But the darkness is still there. When Megan asks what happened to his eye, he says it was because he was trying to protect someone, Penny, glossing over the part where he kept a collection of pickled walker heads and tortured people. As he teaches Megan to play chess, he says “you can lose a lot of soldiers but still win the game,” and, not sensing the dark message like we do, Megan draws an eye patch on the king.

Please, Megan. Don’t encourage him.




When Gramps finally kicks it, because these people don’t know anything, they’re totally unaware that he’ll come back, and The Governor caves Gramps’s face in with the same oxygen tank meant to give him just a little more time. (Heavy.) Tara, totally a cop, fist-bumps The Gov, which is just… tacky. I’m all for pounding it, but your pap-pap just died twice. Probably not the best time to bro it out. You’re a police officer for God’s sakes.

Saying goodbye to the past completely, The Governor burns the picture of his old family, intending to move on. But with Grandpa dead, Lilly, Tara and Megan have no reason to stay in that apartment. No reason other than it’s fairly secure, they have a massive food supply, and seem to have gotten along pretty well over the past two years. Nonetheless, they want to leave, and they want The Governor to take them.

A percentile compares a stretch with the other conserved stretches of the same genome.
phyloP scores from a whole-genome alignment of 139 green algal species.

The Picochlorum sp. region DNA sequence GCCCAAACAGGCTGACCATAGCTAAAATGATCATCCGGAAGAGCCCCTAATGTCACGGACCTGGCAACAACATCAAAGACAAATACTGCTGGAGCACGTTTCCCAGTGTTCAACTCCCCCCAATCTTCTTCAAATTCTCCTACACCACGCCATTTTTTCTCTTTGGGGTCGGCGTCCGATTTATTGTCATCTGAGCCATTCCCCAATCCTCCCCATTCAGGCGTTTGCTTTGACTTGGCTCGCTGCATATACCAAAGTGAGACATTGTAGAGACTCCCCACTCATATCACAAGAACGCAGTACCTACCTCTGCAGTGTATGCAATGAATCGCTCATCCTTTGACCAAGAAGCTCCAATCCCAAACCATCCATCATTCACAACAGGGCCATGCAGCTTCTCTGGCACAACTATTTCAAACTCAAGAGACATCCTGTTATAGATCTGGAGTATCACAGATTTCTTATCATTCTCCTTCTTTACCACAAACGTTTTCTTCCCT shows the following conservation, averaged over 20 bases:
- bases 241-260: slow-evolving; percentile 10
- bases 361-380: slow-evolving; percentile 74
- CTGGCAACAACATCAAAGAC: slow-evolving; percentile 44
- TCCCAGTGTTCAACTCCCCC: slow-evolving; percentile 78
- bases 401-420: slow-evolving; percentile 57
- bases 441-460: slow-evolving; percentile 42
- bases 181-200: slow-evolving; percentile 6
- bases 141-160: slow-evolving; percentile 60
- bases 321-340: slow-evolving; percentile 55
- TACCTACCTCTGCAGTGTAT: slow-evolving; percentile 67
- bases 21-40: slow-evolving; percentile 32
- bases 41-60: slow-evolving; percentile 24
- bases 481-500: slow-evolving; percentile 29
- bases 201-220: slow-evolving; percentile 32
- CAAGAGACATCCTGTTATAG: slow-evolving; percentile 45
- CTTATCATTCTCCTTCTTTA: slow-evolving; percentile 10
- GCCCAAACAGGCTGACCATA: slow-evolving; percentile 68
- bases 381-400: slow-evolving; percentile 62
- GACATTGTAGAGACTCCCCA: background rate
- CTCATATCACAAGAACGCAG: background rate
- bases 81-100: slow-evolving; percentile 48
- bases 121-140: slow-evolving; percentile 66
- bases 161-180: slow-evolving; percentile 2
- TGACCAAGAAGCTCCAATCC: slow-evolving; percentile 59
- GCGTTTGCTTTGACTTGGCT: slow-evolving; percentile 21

Tara reveals she’s not actually a cop! Wow. In a series full of twists, this one really had my head spinning.

The Governor accepts the role of leader, patriarch, family-man. He even has sex with Lilly, because that’s how it’s done in the apocalypse: with whoever shows you a bit of kindness. Okay, I’m more than willing to believe that the breakdown of society does that to people, but even this seemed way too easy. The three women characters in this episode were all flat and one-dimensional: the loving mom, the girl with the tough exterior, and the damaged kid. Lilly’s decision to sleep with The Governor feels like a throwaway, a random choice for a one-note character. Maybe she really does care for him, maybe it was the right decision, but because Lilly was so flatly presented, we’ll probably never know.

Now that he has people to care for again, The Governor has people to hurt for again, and it’s not long before they run into trouble. A pack of walkers split them up, and The Governor grabs Megan and runs, falling into a trench filled with more walkers. After literally taking them apart by hand, The Governor looks up to see the last person he expected to, and definitely the last person he wanted to, his former right-hand-man Martinez.

Whether The Governor has really changed is still up for grabs. Will he make a real go at this new family, or fall back into his old war-mongering habits again? Will Martinez save himself a world of trouble and just kill him?

Even though it would make a lot of sense, we know that’s not going to happen. The Governor’s journey back to the prison has only begun. He has a lot of bad road left to travel, and the last pale light in the West was just the thing he needed to keep him moving back towards himself.